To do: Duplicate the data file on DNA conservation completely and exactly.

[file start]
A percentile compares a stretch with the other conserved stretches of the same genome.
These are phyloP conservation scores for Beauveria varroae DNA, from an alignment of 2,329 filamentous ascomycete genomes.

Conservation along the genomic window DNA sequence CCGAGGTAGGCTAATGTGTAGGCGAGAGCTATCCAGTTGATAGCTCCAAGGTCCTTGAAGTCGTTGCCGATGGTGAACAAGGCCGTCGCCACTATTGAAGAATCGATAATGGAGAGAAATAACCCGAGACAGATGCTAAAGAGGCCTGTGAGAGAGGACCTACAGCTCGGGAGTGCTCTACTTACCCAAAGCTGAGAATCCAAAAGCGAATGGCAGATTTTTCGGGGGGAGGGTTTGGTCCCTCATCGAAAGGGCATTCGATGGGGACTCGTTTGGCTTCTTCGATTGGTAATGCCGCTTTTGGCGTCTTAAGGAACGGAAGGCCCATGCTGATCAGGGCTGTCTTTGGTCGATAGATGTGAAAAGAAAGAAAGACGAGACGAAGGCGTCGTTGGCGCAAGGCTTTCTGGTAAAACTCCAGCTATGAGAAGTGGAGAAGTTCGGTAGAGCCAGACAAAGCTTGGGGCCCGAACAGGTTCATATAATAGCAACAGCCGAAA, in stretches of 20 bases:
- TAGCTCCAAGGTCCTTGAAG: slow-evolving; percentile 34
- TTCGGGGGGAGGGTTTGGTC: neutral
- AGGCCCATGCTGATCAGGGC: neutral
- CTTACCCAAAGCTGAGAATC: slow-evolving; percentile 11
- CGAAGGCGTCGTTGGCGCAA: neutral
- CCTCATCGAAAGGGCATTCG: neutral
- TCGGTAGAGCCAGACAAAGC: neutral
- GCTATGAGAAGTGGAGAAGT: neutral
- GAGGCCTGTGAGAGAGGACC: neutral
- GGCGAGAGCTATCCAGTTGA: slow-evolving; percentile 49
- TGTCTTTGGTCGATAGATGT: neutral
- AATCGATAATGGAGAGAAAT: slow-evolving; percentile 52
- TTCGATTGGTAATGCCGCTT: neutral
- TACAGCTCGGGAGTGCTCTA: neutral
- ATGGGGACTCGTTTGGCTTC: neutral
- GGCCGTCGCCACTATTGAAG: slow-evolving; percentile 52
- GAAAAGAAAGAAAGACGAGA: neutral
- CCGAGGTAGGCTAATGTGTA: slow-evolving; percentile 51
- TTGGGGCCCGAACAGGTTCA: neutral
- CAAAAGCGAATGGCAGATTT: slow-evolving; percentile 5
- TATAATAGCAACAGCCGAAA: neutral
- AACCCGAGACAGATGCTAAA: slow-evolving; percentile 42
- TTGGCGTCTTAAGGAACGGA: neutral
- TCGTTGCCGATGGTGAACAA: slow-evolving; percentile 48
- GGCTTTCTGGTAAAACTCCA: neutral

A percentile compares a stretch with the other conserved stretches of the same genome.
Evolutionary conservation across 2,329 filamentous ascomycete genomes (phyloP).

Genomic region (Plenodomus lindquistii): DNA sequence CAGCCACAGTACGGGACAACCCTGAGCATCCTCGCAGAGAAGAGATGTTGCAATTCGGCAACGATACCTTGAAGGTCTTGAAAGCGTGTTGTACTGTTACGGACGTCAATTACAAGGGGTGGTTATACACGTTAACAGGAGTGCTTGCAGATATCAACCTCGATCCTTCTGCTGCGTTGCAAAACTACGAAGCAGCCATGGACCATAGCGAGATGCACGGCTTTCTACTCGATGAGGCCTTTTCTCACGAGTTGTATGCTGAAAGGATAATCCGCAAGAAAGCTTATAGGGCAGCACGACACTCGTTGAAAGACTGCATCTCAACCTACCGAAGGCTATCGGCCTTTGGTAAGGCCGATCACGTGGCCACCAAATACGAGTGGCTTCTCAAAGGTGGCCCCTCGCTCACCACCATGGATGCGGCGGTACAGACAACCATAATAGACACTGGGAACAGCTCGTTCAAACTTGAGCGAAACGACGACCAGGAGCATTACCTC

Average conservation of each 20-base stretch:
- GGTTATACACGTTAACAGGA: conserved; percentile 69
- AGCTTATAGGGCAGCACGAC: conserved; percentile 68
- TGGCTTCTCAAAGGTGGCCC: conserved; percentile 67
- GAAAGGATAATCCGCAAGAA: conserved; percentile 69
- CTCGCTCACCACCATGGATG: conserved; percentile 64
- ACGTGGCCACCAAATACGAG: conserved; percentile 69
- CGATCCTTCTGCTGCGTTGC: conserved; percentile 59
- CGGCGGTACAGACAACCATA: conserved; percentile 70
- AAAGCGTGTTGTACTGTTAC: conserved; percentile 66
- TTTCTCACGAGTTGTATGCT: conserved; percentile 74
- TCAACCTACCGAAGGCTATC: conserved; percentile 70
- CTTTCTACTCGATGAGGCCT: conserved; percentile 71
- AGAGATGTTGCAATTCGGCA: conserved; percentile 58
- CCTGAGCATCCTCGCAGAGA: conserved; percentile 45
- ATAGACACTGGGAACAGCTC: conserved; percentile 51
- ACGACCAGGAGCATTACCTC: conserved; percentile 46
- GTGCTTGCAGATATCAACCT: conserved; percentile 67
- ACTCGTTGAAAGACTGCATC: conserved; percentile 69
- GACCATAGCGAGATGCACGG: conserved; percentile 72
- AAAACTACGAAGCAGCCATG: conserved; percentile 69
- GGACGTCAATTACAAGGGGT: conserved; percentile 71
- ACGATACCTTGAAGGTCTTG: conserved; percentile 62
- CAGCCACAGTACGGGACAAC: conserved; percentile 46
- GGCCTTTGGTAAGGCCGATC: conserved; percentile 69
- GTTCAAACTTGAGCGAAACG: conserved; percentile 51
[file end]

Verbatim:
A percentile compares a stretch with the other conserved stretches of the same genome.
These are phyloP conservation scores for Beauveria varroae DNA, from an alignment of 2,329 filamentous ascomycete genomes.

Conservation along the genomic window DNA sequence CCGAGGTAGGCTAATGTGTAGGCGAGAGCTATCCAGTTGATAGCTCCAAGGTCCTTGAAGTCGTTGCCGATGGTGAACAAGGCCGTCGCCACTATTGAAGAATCGATAATGGAGAGAAATAACCCGAGACAGATGCTAAAGAGGCCTGTGAGAGAGGACCTACAGCTCGGGAGTGCTCTACTTACCCAAAGCTGAGAATCCAAAAGCGAATGGCAGATTTTTCGGGGGGAGGGTTTGGTCCCTCATCGAAAGGGCATTCGATGGGGACTCGTTTGGCTTCTTCGATTGGTAATGCCGCTTTTGGCGTCTTAAGGAACGGAAGGCCCATGCTGATCAGGGCTGTCTTTGGTCGATAGATGTGAAAAGAAAGAAAGACGAGACGAAGGCGTCGTTGGCGCAAGGCTTTCTGGTAAAACTCCAGCTATGAGAAGTGGAGAAGTTCGGTAGAGCCAGACAAAGCTTGGGGCCCGAACAGGTTCATATAATAGCAACAGCCGAAA, in stretches of 20 bases:
- TAGCTCCAAGGTCCTTGAAG: slow-evolving; percentile 34
- TTCGGGGGGAGGGTTTGGTC: neutral
- AGGCCCATGCTGATCAGGGC: neutral
- CTTACCCAAAGCTGAGAATC: slow-evolving; percentile 11
- CGAAGGCGTCGTTGGCGCAA: neutral
- CCTCATCGAAAGGGCATTCG: neutral
- TCGGTAGAGCCAGACAAAGC: neutral
- GCTATGAGAAGTGGAGAAGT: neutral
- GAGGCCTGTGAGAGAGGACC: neutral
- GGCGAGAGCTATCCAGTTGA: slow-evolving; percentile 49
- TGTCTTTGGTCGATAGATGT: neutral
- AATCGATAATGGAGAGAAAT: slow-evolving; percentile 52
- TTCGATTGGTAATGCCGCTT: neutral
- TACAGCTCGGGAGTGCTCTA: neutral
- ATGGGGACTCGTTTGGCTTC: neutral
- GGCCGTCGCCACTATTGAAG: slow-evolving; percentile 52
- GAAAAGAAAGAAAGACGAGA: neutral
- CCGAGGTAGGCTAATGTGTA: slow-evolving; percentile 51
- TTGGGGCCCGAACAGGTTCA: neutral
- CAAAAGCGAATGGCAGATTT: slow-evolving; percentile 5
- TATAATAGCAACAGCCGAAA: neutral
- AACCCGAGACAGATGCTAAA: slow-evolving; percentile 42
- TTGGCGTCTTAAGGAACGGA: neutral
- TCGTTGCCGATGGTGAACAA: slow-evolving; percentile 48
- GGCTTTCTGGTAAAACTCCA: neutral

A percentile compares a stretch with the other conserved stretches of the same genome.
Evolutionary conservation across 2,329 filamentous ascomycete genomes (phyloP).

Genomic region (Plenodomus lindquistii): DNA sequence CAGCCACAGTACGGGACAACCCTGAGCATCCTCGCAGAGAAGAGATGTTGCAATTCGGCAACGATACCTTGAAGGTCTTGAAAGCGTGTTGTACTGTTACGGACGTCAATTACAAGGGGTGGTTATACACGTTAACAGGAGTGCTTGCAGATATCAACCTCGATCCTTCTGCTGCGTTGCAAAACTACGAAGCAGCCATGGACCATAGCGAGATGCACGGCTTTCTACTCGATGAGGCCTTTTCTCACGAGTTGTATGCTGAAAGGATAATCCGCAAGAAAGCTTATAGGGCAGCACGACACTCGTTGAAAGACTGCATCTCAACCTACCGAAGGCTATCGGCCTTTGGTAAGGCCGATCACGTGGCCACCAAATACGAGTGGCTTCTCAAAGGTGGCCCCTCGCTCACCACCATGGATGCGGCGGTACAGACAACCATAATAGACACTGGGAACAGCTCGTTCAAACTTGAGCGAAACGACGACCAGGAGCATTACCTC

Average conservation of each 20-base stretch:
- GGTTATACACGTTAACAGGA: conserved; percentile 69
- AGCTTATAGGGCAGCACGAC: conserved; percentile 68
- TGGCTTCTCAAAGGTGGCCC: conserved; percentile 67
- GAAAGGATAATCCGCAAGAA: conserved; percentile 69
- CTCGCTCACCACCATGGATG: conserved; percentile 64
- ACGTGGCCACCAAATACGAG: conserved; percentile 69
- CGATCCTTCTGCTGCGTTGC: conserved; percentile 59
- CGGCGGTACAGACAACCATA: conserved; percentile 70
- AAAGCGTGTTGTACTGTTAC: conserved; percentile 66
- TTTCTCACGAGTTGTATGCT: conserved; percentile 74
- TCAACCTACCGAAGGCTATC: conserved; percentile 70
- CTTTCTACTCGATGAGGCCT: conserved; percentile 71
- AGAGATGTTGCAATTCGGCA: conserved; percentile 58
- CCTGAGCATCCTCGCAGAGA: conserved; percentile 45
- ATAGACACTGGGAACAGCTC: conserved; percentile 51
- ACGACCAGGAGCATTACCTC: conserved; percentile 46
- GTGCTTGCAGATATCAACCT: conserved; percentile 67
- ACTCGTTGAAAGACTGCATC: conserved; percentile 69
- GACCATAGCGAGATGCACGG: conserved; percentile 72
- AAAACTACGAAGCAGCCATG: conserved; percentile 69
- GGACGTCAATTACAAGGGGT: conserved; percentile 71
- ACGATACCTTGAAGGTCTTG: conserved; percentile 62
- CAGCCACAGTACGGGACAAC: conserved; percentile 46
- GGCCTTTGGTAAGGCCGATC: conserved; percentile 69
- GTTCAAACTTGAGCGAAACG: conserved; percentile 51